News / Africa

Cocoa Foundation Selects Researchers for US Study

William Eagle
Seven research scientists, from Africa, Asia and Latin America, will come to the United States next year to study cocoa production. They were chosen by the Washington-based World Cocoa Foundation and the U.S. Department of Agriculture for two- to three-month fellowships.

  • A worker stands among sacks of cocoa beans as they are loaded for shipment at the port in Abidjan, Ivory Coast, May 10, 2011.
  • Cocoa swollen shoot virus (World Cocoa Foundation)
  • Farmers break cocoa pods in Ghana's eastern cocoa town of Akim Akooko September 6, 2012.
  • Pod of cocoa plant with black pod infection (left) next to a normal pod (right) (World Cocoa Foundation)
  • Cocoa plant with helopeltis damage (World Cocoa Foundation)
  • Farmer Issiaka Ouedraogo arranges cocoa beans, laid out to dry on reed mats, on a cocoa farm outside the village of Fangolo, near Duekoue Ivory Coast, May 31, 2011.
Cocoa in Africa
The effort is part of the Global Cocoa Initiative of the WCF and U.S. Department of Agriculture’s Norman E. Borlaug International Agricultural Science and Technology Fellowship program. 
 
The scientists are from Costa Rica, Ghana, Vietnam, the Philippines and three from Cote d’Ivoire, the world’s largest producer of cocoa beans. 
 
While in the United States, they’ll work with a mentor at research labs at the U.S. Department of Agriculture in Florida or Maryland, or with universities.  In the past, they have included the state universities of Wisconsin, Florida, Pennsylvania and Tennessee, as well as Rutgers University in New Jersey.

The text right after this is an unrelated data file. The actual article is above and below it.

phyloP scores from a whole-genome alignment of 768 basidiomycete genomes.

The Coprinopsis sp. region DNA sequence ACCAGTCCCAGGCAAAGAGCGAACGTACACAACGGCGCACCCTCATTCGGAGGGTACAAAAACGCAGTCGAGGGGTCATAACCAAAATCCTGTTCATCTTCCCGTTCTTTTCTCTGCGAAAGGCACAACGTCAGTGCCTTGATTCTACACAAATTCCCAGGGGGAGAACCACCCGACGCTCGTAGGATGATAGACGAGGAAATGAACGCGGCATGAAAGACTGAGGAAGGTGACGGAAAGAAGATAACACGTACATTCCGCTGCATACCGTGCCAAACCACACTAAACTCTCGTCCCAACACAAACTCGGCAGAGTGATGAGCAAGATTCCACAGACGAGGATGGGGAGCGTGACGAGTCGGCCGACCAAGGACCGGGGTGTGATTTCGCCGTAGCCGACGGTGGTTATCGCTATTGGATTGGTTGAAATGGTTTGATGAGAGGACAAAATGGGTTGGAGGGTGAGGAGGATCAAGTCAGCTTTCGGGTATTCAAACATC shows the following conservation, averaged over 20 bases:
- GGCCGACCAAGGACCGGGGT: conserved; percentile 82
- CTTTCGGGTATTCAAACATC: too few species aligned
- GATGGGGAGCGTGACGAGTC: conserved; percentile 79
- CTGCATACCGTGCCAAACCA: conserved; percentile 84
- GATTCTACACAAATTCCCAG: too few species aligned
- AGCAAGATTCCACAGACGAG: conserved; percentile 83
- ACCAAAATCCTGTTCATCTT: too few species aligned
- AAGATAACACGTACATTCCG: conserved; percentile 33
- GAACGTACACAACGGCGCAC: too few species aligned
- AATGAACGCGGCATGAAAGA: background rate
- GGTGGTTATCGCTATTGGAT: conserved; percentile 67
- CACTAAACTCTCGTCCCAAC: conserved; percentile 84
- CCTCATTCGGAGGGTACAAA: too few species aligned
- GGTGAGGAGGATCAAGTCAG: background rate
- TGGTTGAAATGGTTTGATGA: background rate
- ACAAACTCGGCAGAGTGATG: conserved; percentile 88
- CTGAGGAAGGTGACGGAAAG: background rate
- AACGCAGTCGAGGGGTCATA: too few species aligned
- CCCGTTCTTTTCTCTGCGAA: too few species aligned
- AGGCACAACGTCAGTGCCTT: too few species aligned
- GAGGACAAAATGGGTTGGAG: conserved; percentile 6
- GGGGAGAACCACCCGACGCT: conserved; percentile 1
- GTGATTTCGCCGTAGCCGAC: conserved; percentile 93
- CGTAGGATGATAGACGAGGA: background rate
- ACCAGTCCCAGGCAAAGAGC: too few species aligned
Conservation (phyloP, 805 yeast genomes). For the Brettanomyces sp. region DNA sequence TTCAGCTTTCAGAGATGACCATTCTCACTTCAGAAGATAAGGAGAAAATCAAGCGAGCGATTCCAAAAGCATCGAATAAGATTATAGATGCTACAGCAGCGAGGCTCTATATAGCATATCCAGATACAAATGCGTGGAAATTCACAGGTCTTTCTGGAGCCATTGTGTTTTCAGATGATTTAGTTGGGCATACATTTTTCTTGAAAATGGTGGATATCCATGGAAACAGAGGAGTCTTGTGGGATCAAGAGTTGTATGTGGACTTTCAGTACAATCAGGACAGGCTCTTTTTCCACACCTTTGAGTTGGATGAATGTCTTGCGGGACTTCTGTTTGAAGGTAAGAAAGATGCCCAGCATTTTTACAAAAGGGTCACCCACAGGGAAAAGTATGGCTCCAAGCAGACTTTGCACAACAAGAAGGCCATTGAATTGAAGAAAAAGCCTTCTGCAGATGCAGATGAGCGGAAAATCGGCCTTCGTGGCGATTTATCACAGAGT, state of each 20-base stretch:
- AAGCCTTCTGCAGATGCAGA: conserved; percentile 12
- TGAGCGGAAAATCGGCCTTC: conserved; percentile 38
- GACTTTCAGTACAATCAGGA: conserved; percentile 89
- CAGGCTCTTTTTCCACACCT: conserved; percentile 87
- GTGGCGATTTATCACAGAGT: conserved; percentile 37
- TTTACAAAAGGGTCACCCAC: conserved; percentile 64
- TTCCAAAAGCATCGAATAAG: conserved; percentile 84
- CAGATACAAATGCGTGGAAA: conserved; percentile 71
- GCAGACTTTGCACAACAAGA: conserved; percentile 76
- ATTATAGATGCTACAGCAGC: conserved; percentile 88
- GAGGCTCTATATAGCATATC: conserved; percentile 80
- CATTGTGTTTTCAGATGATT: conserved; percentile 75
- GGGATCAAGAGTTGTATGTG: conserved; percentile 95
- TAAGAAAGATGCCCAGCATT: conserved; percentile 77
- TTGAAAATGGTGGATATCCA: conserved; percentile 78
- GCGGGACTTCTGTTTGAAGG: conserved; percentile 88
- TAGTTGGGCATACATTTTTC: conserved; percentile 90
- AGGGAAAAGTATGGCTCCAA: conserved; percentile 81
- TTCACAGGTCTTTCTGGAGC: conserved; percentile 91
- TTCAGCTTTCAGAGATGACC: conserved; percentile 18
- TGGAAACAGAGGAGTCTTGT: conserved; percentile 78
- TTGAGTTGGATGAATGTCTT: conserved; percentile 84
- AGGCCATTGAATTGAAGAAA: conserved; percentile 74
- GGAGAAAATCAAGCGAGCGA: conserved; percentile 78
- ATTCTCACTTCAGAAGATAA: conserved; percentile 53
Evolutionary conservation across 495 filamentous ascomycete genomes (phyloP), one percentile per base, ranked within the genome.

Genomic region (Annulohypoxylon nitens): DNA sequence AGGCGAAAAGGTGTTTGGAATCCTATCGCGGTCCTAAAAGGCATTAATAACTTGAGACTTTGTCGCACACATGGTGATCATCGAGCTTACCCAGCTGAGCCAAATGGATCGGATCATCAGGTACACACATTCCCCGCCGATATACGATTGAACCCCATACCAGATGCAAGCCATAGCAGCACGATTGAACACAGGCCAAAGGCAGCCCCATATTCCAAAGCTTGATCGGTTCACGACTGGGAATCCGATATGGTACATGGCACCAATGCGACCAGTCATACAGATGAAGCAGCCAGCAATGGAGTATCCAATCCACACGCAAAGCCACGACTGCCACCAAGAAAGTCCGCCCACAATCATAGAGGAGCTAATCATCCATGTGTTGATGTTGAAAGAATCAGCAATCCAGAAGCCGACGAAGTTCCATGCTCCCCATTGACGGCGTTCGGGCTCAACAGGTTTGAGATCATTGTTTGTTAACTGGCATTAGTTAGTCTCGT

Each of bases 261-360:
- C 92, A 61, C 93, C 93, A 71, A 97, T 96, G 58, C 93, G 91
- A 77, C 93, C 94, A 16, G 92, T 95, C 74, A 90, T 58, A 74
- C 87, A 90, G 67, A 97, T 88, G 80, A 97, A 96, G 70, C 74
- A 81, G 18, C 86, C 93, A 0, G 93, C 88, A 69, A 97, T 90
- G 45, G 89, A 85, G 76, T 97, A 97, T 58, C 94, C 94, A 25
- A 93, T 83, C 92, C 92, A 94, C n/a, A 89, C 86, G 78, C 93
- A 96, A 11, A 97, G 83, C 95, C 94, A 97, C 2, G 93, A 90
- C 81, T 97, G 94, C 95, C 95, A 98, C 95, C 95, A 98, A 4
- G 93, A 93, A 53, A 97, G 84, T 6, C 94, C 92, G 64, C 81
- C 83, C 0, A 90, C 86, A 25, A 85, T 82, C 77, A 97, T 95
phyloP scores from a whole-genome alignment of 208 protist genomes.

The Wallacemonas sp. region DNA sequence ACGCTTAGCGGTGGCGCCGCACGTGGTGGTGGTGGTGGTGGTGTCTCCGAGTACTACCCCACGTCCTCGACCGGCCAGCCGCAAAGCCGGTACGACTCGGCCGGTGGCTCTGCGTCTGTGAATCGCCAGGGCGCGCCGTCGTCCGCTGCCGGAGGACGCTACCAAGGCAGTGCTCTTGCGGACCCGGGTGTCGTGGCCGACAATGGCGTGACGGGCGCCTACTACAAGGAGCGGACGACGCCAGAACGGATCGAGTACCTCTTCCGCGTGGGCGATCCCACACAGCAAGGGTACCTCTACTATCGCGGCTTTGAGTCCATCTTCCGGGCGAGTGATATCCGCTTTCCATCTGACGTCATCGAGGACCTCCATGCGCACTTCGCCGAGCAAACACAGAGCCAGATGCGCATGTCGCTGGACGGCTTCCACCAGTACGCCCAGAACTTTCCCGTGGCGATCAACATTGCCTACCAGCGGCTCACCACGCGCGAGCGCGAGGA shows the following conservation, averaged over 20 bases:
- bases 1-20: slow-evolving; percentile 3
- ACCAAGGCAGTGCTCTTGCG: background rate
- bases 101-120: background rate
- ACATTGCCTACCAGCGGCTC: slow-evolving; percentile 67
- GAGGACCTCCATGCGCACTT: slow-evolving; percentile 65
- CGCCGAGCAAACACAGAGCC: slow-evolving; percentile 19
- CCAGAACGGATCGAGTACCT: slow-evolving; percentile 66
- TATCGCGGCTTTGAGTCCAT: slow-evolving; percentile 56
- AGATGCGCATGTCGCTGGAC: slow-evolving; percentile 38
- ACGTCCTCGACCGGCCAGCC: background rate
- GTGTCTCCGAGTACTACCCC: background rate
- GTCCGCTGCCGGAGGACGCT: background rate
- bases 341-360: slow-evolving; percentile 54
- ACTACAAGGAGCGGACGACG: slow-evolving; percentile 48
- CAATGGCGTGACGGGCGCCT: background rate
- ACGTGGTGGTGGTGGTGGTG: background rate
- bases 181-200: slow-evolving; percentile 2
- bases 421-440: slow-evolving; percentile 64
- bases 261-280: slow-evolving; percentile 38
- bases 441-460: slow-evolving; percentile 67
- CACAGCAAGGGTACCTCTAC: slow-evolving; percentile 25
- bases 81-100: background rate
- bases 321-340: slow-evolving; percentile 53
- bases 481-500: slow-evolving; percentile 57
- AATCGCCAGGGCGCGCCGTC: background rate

Virginia Sopyla, a program manager with the World Cocoa Foundation earlier in Washington, said  "[Fellows] will work with a mentor on developing technical research skills, and they will also complete a tour the U.S. side of the cocoa supply chain. So, they can learn about how cocoa is brought into the U.S., how it’s stored and warehoused, processed and manufactured into chocolate products."
 
"Then six months to one year after the completion of the fellowship, the fellow’s mentor has the opportunity to visit him or her at the home [research] institution in the producing country for a follow-up visit of up to one to two weeks."
 
During their stay in the United States, the fellows will conduct research on issues affecting the growth and production of cocoa, including crop diseases and insect pests.
 
The African researcgers are expected to study cocoa swollen shoot virus, a disease common to West Africa.  It’s transmitted by the mealybug and can kill cocoa trees within three years.
 
They are also expected to study black pod rot, a fungus found in much of the world’s cocoa producing regions.
 
Fellows from Asia will look at Helopeltis, or mirids, an insect pest affecting cocoa pods and young shoots in Vietnam. They’ll also look at the management and the intercropping of cocoa and coconut in the Philippines.
 
Sopyla said a number of past fellows have continued their work with US mentors long after the end of their fellowships.